Islands I., three of them, are the same as towns with half circles of cork on top. Each accessory should be enamelled some distinctive colour, the finished appearance more than paying for the time devoted to the task. A bag, stocking-shaped, will be required to hold a number of counters or pieces of cardboard bearing the words: "Town taken", "town lost", "cruiser taken", "cruiser lost", "hill taken", "hill lost", and so on; a pair for each object, and an equal number of blanks.

The two players are provided with the stock of different coloured flags. Each in turn dips into the bag. When a blank is drawn nothing happens, and the opposing player is entitled to dip. Anything gained he puts his colour on and places it upon the board. If a hill or any other permanent mark, the coloured removable flag is laid directly over the position. Anything lost must be removed from the board; if however, nothing of corresponding nature to that mentuioned on the slip is held by the drawer, his opponent puts one of his own colours on the board. Should it happen that the selected slip either gives or takes away when everything of that particular kind is already used, then the selector must dip into the bag until a definite result is reached. Every slip is returned to the bag immediately, so that a full supply is always in the bag. Before starting the game a certain number of draws for each player should be agreed upon, and the player then showing most colours on the board wins the game.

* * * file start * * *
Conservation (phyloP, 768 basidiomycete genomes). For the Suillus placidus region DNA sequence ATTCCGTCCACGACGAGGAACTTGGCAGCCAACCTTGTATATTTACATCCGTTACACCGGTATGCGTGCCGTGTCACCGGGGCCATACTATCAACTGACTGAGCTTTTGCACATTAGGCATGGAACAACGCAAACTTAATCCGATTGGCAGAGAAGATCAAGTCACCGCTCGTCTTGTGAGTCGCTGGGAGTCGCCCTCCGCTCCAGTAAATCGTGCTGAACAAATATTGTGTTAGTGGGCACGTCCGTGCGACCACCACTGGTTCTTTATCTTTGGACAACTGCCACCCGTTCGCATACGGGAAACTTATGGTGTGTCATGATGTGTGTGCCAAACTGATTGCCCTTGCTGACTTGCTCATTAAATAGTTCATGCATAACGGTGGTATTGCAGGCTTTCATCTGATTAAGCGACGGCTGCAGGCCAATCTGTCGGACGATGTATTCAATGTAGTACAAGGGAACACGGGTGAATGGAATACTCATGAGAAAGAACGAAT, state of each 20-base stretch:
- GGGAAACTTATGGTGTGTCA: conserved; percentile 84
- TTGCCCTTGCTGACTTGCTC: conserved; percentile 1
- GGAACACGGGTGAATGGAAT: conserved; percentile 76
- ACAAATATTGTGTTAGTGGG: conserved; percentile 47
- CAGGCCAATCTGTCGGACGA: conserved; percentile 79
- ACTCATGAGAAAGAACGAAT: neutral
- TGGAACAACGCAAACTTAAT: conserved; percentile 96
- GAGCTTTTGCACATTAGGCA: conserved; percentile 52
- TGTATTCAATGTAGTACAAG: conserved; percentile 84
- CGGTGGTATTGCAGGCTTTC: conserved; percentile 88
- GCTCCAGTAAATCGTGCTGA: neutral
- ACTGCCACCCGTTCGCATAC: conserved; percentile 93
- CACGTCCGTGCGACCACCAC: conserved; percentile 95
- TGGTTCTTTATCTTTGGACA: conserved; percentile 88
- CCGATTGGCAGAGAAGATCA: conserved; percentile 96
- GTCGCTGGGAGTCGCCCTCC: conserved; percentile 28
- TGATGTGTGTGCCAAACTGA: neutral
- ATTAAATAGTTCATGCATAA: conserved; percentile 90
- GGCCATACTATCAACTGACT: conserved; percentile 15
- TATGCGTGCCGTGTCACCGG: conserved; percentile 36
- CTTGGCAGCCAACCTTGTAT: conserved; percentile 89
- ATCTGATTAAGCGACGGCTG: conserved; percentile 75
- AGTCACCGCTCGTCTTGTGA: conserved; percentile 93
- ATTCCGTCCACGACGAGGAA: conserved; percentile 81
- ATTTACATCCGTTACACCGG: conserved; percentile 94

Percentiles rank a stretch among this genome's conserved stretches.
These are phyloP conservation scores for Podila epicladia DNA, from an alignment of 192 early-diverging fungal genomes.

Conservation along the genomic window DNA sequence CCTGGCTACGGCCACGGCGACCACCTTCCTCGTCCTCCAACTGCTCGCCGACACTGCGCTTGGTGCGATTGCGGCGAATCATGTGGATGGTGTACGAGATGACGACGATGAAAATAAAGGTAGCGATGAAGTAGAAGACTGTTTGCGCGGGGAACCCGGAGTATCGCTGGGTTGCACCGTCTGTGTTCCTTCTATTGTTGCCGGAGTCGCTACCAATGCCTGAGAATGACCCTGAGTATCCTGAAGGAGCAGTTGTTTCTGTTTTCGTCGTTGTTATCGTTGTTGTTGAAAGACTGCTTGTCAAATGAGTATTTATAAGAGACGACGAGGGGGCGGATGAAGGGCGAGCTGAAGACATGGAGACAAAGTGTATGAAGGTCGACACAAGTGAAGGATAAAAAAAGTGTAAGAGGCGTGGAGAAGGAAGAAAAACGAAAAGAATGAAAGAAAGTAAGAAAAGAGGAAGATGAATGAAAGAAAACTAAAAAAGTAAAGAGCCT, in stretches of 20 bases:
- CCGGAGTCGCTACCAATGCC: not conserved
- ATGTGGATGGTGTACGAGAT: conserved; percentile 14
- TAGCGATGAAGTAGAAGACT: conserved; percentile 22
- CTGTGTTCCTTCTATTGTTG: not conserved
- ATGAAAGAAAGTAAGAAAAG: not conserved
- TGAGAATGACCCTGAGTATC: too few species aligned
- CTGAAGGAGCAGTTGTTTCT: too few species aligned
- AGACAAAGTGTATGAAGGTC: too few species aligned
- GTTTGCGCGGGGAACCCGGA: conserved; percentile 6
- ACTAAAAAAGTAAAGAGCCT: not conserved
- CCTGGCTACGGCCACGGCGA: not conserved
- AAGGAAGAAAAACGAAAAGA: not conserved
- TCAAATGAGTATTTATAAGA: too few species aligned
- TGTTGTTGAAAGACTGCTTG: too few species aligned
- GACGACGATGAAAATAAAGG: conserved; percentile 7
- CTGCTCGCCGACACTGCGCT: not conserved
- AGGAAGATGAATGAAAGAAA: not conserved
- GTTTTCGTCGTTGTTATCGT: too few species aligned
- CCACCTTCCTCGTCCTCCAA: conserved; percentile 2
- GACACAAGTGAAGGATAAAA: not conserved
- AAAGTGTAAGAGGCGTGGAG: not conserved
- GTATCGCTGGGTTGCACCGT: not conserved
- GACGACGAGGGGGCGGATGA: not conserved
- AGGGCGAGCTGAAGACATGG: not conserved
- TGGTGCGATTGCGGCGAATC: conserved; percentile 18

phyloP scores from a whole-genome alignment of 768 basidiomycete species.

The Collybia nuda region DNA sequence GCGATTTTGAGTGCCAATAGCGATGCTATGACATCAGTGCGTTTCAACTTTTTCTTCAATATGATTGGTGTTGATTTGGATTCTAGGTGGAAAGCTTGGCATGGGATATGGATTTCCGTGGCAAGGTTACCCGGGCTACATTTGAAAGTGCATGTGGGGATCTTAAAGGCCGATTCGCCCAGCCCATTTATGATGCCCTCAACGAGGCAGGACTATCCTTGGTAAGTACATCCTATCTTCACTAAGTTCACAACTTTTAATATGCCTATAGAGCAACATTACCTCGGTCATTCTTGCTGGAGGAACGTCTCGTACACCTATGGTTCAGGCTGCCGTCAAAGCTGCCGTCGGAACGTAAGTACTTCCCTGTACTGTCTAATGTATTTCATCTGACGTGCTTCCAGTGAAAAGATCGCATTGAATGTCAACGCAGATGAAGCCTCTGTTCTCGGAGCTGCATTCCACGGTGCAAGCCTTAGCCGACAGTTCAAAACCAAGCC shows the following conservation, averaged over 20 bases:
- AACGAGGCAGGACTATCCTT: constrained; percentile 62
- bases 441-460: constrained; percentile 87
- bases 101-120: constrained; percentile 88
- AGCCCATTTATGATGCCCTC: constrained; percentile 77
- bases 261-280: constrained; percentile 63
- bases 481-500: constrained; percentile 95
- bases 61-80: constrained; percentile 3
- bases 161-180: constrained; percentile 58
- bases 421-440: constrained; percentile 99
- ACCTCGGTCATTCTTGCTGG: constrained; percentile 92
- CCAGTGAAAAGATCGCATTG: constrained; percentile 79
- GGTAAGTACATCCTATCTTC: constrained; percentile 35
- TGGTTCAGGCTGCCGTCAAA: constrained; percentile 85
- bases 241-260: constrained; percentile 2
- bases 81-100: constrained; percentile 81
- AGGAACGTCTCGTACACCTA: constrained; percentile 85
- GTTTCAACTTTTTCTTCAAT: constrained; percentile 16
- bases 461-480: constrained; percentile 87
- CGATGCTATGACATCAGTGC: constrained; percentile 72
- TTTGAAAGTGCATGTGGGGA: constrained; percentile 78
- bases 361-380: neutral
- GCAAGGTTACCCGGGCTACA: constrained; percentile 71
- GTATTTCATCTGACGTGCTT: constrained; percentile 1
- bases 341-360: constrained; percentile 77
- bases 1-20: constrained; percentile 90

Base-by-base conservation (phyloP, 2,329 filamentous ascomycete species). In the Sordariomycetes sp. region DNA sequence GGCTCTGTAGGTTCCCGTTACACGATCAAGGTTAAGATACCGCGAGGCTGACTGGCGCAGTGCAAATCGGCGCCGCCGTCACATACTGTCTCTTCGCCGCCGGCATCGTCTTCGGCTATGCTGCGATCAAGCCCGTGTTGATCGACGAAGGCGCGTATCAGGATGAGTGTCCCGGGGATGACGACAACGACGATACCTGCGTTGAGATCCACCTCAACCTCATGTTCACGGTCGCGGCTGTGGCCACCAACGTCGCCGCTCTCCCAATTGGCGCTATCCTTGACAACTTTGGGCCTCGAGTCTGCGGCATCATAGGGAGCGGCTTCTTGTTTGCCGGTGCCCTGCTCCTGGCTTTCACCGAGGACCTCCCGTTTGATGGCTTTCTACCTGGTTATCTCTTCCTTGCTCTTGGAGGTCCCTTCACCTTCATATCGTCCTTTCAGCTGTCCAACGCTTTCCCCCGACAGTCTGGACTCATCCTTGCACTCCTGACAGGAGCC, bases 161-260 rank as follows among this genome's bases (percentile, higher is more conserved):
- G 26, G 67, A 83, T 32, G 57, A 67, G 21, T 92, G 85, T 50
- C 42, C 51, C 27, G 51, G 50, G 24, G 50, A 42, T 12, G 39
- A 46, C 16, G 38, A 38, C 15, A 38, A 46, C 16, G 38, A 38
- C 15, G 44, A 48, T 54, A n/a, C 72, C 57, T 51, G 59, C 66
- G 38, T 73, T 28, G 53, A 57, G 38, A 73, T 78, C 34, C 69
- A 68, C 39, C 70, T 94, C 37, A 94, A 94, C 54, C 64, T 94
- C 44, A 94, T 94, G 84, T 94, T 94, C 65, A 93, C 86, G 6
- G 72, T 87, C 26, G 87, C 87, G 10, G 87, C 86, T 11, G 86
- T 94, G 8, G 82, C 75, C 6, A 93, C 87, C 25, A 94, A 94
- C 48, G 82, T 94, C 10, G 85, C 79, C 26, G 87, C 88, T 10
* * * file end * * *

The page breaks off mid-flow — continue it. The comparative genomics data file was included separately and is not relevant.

A cardboard box for holding the board and pieces can be cut and made from one sheet of medium thick card, as shown in Fig.4. Make the box portion A a little larger than the playing board, say 12 1/2in. by 8 1/2in., the sides S 1 1/2in. deep, and the lid portion B slightly larger than the box A as shown. Score all dotted lines with the point of a pocket-knife, bend downwards, and the diagonal corners will close as at C; then the pointed pieces can be bent and glued against the sides at D, making a strong corner. The ends of the hinge-line E should be cut trough to where the dotted portion begins, a strip of linen over the bend adds to the durability, and a coat of enamel gives a respectable finish.


So there you have it. I wonder if such articles appeared in other magazines of the era? This game seems easily adaptable to the use of miniatures instead of pieces of cork, though I'm not sure the lack of movement appeals I'm sure that simple rules could be devised, while the board could become a small card table.